Together, say the name of the picture. Then stress the beginning sound. To reduce the possibility of error, limit the choices and make sure the letter choices have very different sounds. Then encourage your child to match the correct letter to the picture.

Matching Christmas Vocabulary Cards

If your child is not ready to match beginning letter sounds, matching Christmas pictures is a great way to build vocabulary and visual discrimination. You can find really cute nativity vocabulary cards at Teaching Talking and Christmas vocab cards at TeaTime Monkeys.

Jingle bells! Sort them, match them, or count them:

Using the magnetic fishing rod from a Doug and Melissa puzzle adds to the fun. We have discovered that sometimes the rod picks up two bells and sometimes it picks up three. This allows Junior to practice identifying two and three while he’s sorting. You can download the Christmas tree pattern card and the Christmas counting cards here:

And then there are pom poms… sort by size or sort by color:

or transfer them with these tools for fine motor development:

or use them for two-to-one correspondence:

(You could do this activity with M&Ms or Cheerios.)

Junior’s favorite activity with pom poms is poking them through holes:

I downloaded the tree from Pixabay, printed and laminated it, taped it onto a shoe box and cut the holes.

Last Christmas, I made this felt tree for Junior:

We count the candy canes and name the colors of the ornaments as he puts them on the tree. To practice two-three word phrases, we talk about putting the ornaments on the tree, off the tree, and in the box. When an ornament falls off, we use the phrases fell off, pick it up, and put it on.

For more fine motor, we’re ripping wrapping paper and playing Nativity stickers.

To make it easier to rip the wrapping paper, make a cut at the top of the sheet. As you child gets better and better, make that cut shorter and shorter. Creating a nativity scene with stickers is not just good for fine motor skills; it provides another opportunity for talking about the Christmas story.

And to help him blow off some energy, we always add in some gross motor activities:

As I shared in an earlier post, drawing on an easel is so good for these kiddos. Draw a Christmas tree and invite your child to add ornaments (small circles). Or draw a snow man and invite your child to make dots for snow. Or draw a star and let him/her draw rays (lines) coming out of the star. I call it collaborative errorless art 😉 Wiping up the picture at the end is also good for our kids, especially when they have to reach high up or cross their midline. By the way, for kids who have difficulty holding a pencil or marker properly, mini dry erase markers are the way to go.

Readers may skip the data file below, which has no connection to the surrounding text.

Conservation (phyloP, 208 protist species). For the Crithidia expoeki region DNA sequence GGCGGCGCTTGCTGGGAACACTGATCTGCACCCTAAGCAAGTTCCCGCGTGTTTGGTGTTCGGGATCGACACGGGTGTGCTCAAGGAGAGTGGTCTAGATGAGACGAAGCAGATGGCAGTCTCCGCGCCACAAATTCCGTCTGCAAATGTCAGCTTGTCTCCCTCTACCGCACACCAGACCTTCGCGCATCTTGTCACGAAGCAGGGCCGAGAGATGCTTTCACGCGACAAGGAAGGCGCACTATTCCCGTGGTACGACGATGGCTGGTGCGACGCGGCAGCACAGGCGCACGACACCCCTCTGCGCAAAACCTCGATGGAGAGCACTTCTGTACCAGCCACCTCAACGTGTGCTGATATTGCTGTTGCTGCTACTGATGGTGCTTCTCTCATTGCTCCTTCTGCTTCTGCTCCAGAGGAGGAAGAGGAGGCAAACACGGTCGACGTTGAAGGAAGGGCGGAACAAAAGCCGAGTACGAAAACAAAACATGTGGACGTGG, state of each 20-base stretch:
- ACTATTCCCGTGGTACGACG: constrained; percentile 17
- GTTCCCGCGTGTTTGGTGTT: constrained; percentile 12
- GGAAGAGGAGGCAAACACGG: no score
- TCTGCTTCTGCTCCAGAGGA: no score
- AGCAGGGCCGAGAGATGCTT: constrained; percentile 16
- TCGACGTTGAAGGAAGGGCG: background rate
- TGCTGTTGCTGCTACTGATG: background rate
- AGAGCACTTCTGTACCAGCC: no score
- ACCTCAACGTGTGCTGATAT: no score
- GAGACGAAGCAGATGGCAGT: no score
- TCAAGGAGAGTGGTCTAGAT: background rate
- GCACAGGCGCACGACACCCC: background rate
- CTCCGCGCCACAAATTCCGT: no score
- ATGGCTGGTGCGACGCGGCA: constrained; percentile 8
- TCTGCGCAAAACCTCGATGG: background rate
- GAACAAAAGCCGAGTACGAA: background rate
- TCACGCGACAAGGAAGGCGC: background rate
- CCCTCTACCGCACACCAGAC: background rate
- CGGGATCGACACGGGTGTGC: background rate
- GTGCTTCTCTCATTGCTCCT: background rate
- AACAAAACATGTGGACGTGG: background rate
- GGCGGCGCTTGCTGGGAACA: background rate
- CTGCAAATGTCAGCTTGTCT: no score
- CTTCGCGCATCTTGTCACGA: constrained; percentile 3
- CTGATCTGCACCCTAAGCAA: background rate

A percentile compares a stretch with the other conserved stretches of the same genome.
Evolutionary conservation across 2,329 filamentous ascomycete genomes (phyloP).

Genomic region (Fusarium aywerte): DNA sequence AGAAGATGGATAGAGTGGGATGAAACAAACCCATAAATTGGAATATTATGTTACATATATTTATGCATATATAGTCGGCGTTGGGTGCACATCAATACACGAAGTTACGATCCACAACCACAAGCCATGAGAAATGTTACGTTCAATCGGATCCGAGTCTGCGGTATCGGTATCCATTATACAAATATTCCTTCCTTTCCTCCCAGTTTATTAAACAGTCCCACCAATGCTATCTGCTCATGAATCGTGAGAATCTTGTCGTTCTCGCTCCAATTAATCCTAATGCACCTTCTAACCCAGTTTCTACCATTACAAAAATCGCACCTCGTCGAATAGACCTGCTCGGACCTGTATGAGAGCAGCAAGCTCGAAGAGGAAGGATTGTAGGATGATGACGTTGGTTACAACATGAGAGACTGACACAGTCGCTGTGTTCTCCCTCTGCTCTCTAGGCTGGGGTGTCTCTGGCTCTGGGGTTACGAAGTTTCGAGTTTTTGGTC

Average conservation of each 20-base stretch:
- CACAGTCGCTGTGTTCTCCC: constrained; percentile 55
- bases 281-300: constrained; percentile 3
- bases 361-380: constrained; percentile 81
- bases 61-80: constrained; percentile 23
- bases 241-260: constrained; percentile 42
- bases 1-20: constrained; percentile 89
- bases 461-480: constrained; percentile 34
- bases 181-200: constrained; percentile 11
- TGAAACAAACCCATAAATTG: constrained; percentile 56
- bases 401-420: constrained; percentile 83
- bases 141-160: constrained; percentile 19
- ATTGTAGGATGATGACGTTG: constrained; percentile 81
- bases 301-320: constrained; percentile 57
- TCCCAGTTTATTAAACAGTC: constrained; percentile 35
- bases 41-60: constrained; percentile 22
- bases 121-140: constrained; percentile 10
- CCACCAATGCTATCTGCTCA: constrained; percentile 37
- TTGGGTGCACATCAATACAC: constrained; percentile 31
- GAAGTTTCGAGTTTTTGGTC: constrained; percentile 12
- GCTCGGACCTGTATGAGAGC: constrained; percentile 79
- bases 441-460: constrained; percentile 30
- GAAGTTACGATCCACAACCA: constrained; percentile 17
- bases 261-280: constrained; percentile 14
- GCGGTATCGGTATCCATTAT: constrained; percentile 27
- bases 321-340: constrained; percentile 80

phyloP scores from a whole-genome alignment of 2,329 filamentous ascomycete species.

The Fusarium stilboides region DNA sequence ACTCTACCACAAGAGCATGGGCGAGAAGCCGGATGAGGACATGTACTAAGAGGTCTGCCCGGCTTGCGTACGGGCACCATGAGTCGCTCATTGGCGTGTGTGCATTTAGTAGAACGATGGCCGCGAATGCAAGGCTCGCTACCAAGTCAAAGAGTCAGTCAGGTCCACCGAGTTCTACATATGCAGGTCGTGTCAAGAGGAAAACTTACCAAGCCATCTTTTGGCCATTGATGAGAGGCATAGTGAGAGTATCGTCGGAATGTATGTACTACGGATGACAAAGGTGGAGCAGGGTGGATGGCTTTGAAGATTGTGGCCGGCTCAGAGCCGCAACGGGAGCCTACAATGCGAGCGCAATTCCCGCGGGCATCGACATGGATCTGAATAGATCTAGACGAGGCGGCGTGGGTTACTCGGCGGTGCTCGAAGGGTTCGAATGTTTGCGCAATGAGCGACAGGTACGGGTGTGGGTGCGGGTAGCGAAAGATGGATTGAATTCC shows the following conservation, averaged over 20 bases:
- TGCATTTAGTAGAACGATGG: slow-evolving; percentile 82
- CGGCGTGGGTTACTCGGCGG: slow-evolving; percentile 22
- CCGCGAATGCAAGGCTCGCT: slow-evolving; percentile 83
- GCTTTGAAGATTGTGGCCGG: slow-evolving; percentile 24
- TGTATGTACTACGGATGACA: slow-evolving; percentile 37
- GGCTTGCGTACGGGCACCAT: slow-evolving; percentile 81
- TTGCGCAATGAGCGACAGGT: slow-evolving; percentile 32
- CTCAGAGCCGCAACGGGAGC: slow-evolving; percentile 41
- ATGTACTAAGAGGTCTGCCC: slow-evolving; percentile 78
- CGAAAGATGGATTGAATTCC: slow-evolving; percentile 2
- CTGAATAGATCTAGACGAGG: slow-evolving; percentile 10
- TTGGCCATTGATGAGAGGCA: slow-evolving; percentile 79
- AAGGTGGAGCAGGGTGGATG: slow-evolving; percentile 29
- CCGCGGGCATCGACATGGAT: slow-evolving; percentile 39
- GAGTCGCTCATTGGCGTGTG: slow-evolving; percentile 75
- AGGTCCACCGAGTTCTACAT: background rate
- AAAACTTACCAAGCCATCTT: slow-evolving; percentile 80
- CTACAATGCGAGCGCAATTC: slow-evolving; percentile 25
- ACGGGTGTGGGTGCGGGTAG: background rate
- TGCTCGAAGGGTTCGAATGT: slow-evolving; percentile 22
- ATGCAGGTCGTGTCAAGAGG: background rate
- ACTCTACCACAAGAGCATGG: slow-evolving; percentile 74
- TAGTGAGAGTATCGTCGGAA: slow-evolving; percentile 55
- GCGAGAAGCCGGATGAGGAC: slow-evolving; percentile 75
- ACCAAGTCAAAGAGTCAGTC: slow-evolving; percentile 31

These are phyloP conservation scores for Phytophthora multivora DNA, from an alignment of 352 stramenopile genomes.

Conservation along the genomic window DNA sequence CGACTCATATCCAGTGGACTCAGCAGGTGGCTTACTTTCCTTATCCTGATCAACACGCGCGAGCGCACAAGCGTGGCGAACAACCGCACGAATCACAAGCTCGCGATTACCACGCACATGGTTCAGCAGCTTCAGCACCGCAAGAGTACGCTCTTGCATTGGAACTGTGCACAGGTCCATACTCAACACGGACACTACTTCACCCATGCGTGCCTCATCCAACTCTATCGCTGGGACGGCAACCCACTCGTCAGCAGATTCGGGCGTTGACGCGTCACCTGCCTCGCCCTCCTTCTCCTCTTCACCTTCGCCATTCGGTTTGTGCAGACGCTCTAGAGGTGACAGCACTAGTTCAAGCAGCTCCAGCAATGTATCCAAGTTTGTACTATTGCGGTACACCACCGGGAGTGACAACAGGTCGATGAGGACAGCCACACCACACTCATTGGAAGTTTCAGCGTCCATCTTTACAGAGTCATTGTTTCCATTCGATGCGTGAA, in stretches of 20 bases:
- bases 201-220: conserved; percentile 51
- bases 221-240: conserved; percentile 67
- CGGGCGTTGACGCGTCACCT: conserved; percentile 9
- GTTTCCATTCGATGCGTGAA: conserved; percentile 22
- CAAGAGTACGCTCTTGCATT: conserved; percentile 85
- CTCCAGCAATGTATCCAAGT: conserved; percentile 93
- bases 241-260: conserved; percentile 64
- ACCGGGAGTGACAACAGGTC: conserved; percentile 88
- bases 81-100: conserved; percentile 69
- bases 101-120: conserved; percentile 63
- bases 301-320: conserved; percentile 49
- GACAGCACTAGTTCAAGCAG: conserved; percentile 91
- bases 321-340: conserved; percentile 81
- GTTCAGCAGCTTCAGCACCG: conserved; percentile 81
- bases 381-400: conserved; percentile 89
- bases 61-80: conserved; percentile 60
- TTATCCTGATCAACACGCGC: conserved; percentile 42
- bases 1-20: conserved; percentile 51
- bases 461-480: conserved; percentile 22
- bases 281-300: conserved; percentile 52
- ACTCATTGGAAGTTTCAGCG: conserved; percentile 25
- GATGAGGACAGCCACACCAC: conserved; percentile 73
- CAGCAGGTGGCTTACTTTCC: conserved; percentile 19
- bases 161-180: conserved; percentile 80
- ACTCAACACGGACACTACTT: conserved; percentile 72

Playing with window clings is good for fine and gross motor skills.

We also use them as a way to practice using prepositions, counting, and colors. For example, Put the hat on his head. Put the snowflake above the snowman. How many eyes? How many buttons? Which hat is blue? etc….

Throwing bean bags is just plain fun…

and we talk about in, out of , and through the hoop.

Here’s a fun activity: Toss jingle bells inside a large blanket or beach towel. Have your child grab one end of the blanket while you grab the other. Then shake, shake, shake! Make a game out of trying to keep the jingle bells in while your child tries to shake them all out. This is a fun way to practice more short sentences such as shake hard! bells ringing! bells fell out! and when you and your child are picking them all up, pick up bells, bells in blanket, etc.

Junior enjoys movement cards, so I printed out these Christmas Workout Cards. At least they will give him more ideas for dance moves! He LOVES to dance!

And last but certainly not least, the one activity we’ll be doing most of all is cozying up on the couch and reading lots and lots of books about Christmas. If you haven’t done so already, check out Sarah Mackenzie’s list of December Picture Books. Such a wonderful list! Here are some that are most suited for the littlest ones:

I hope these give you some ideas for celebrating Advent and keeping your little ones occupied during the month of December.

Stay tuned for next post… coming soon because I just can’t wait. I have a special gift for your little ones!

Have a blessed Advent!